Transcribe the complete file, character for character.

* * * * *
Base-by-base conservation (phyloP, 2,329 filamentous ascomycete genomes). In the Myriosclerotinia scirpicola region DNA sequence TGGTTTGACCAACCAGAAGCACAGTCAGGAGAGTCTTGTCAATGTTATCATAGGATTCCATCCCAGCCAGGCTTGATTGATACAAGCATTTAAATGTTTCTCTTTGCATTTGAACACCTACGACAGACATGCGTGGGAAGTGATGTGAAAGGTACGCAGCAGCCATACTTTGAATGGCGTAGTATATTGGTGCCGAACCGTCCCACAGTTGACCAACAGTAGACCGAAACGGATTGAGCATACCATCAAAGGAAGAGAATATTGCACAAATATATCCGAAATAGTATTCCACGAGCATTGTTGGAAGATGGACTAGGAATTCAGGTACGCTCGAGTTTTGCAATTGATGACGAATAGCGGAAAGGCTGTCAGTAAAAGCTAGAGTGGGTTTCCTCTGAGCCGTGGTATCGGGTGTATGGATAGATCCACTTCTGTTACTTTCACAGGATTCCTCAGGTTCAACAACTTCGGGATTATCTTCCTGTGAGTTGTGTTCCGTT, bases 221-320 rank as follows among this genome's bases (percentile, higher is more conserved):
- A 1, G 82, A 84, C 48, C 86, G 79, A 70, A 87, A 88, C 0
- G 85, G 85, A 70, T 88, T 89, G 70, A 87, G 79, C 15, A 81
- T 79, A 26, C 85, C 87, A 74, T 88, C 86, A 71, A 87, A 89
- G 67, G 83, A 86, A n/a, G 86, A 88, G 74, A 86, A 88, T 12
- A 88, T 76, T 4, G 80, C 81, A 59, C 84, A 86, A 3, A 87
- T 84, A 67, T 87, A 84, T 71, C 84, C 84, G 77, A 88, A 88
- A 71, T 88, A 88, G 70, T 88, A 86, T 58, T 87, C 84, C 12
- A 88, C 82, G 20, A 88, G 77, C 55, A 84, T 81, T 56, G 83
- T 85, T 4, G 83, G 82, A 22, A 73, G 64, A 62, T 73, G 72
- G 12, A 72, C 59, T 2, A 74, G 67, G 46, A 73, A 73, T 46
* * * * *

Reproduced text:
Base-by-base conservation (phyloP, 2,329 filamentous ascomycete genomes). In the Myriosclerotinia scirpicola region DNA sequence TGGTTTGACCAACCAGAAGCACAGTCAGGAGAGTCTTGTCAATGTTATCATAGGATTCCATCCCAGCCAGGCTTGATTGATACAAGCATTTAAATGTTTCTCTTTGCATTTGAACACCTACGACAGACATGCGTGGGAAGTGATGTGAAAGGTACGCAGCAGCCATACTTTGAATGGCGTAGTATATTGGTGCCGAACCGTCCCACAGTTGACCAACAGTAGACCGAAACGGATTGAGCATACCATCAAAGGAAGAGAATATTGCACAAATATATCCGAAATAGTATTCCACGAGCATTGTTGGAAGATGGACTAGGAATTCAGGTACGCTCGAGTTTTGCAATTGATGACGAATAGCGGAAAGGCTGTCAGTAAAAGCTAGAGTGGGTTTCCTCTGAGCCGTGGTATCGGGTGTATGGATAGATCCACTTCTGTTACTTTCACAGGATTCCTCAGGTTCAACAACTTCGGGATTATCTTCCTGTGAGTTGTGTTCCGTT, bases 221-320 rank as follows among this genome's bases (percentile, higher is more conserved):
- A 1, G 82, A 84, C 48, C 86, G 79, A 70, A 87, A 88, C 0
- G 85, G 85, A 70, T 88, T 89, G 70, A 87, G 79, C 15, A 81
- T 79, A 26, C 85, C 87, A 74, T 88, C 86, A 71, A 87, A 89
- G 67, G 83, A 86, A n/a, G 86, A 88, G 74, A 86, A 88, T 12
- A 88, T 76, T 4, G 80, C 81, A 59, C 84, A 86, A 3, A 87
- T 84, A 67, T 87, A 84, T 71, C 84, C 84, G 77, A 88, A 88
- A 71, T 88, A 88, G 70, T 88, A 86, T 58, T 87, C 84, C 12
- A 88, C 82, G 20, A 88, G 77, C 55, A 84, T 81, T 56, G 83
- T 85, T 4, G 83, G 82, A 22, A 73, G 64, A 62, T 73, G 72
- G 12, A 72, C 59, T 2, A 74, G 67, G 46, A 73, A 73, T 46